Make Connolly a central focus for 2018

James Connolly

A hundred years before I saw the light of morn,
In Edinburgh’s Cowgate James Connolly was born.
The streets of Little Ireland were his home for many years,
From the West Port to St Mary’s Street, you feel him very near.
Footsteps of James Connolly by Gerry Mulvenna

FOR the Irish community in Scotland James Connolly is a familiar figure. His role in the 1916 Easter Rising and subsequent execution forever secured his place in Ireland’s pantheon. And quite right too. The fact he was born in Edinburgh gives him a special place in our community’s history.

Following his execution, James Connolly has enjoyed—or endured—a strange afterlife. In fact, it could be argued subsequent attempts to understand or explain his life and motivations have led to a life lived backwards. Everything begins at the end. All his political writings and actions are viewed through the prism of his participation in the Easter Rising and his subsequent execution. But does that tell us all we need to know about Connolly, his politics and relevance today? Perhaps this focus on his death rather than his life has impeded our understanding of Connolly?

Life and work

Next June marks the 150th anniversary of James Connolly’s birth in Edinburgh. He led a truly remarkable life. Before transatlantic flights, telephones or the internet Connolly did not just join the fledgling socialist movement, he instigated much of it. He was responsible for the formation of political parties, trade unions, workers armies and newspapers in Scotland, Ireland and the United States. He was a theoretician, military commander, propagandist, playwright, politician, songwriter as well as father, husband, cobbler, labourer and street cleaner.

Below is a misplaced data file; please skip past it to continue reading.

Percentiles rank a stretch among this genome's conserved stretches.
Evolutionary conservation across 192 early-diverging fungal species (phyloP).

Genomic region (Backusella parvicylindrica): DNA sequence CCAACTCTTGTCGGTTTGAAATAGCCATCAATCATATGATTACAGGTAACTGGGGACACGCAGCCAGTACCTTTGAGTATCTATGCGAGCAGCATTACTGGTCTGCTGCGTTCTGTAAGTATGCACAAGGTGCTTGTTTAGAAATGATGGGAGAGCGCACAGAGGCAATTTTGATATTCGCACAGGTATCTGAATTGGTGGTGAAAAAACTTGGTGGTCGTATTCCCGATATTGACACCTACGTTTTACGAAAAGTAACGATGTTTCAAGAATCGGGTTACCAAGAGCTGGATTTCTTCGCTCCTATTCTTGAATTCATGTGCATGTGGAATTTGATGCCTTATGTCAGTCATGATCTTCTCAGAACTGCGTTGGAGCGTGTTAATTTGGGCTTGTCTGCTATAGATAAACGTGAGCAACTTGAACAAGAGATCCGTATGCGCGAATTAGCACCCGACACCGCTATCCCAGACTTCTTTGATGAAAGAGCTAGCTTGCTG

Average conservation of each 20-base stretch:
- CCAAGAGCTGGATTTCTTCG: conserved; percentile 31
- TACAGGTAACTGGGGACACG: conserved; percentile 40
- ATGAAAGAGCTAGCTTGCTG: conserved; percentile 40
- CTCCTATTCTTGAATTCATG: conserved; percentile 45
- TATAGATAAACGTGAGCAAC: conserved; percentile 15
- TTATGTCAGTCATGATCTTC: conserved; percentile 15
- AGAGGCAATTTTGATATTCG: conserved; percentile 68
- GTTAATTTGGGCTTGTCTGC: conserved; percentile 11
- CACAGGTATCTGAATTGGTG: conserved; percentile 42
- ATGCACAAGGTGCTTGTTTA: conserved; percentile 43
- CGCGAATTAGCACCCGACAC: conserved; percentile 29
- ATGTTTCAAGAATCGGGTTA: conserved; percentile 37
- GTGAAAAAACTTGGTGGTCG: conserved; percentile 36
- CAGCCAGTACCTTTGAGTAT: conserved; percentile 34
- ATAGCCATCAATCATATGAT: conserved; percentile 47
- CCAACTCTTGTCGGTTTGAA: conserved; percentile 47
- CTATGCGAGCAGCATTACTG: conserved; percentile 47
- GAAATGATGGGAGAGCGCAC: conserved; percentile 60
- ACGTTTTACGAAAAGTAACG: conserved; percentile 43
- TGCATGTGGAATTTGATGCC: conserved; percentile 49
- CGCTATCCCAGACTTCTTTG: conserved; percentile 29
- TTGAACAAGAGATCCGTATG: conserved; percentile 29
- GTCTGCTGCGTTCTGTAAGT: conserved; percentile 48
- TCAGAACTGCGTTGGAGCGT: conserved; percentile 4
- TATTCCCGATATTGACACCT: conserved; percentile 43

Indeed, it is the scope and sheer ambition of Connolly’s writings, interests and activities that allow his significance to be distorted through cherry- picking individual grapes from the vineyard of his life. For that reason, I’ll resist the temptation to quote him at length and instead appeal to readers to view his life and work in totality. James Connolly was by his own description an unrepentant revolutionist. He judged every event by its potential to advance the cause of the economic reorganisation of society. This led him to take ground-breaking initiatives and adopt intellectual positions which often jarred with contemporaries. He cared not a jot, believing the role of revolutionary was to lead not follow.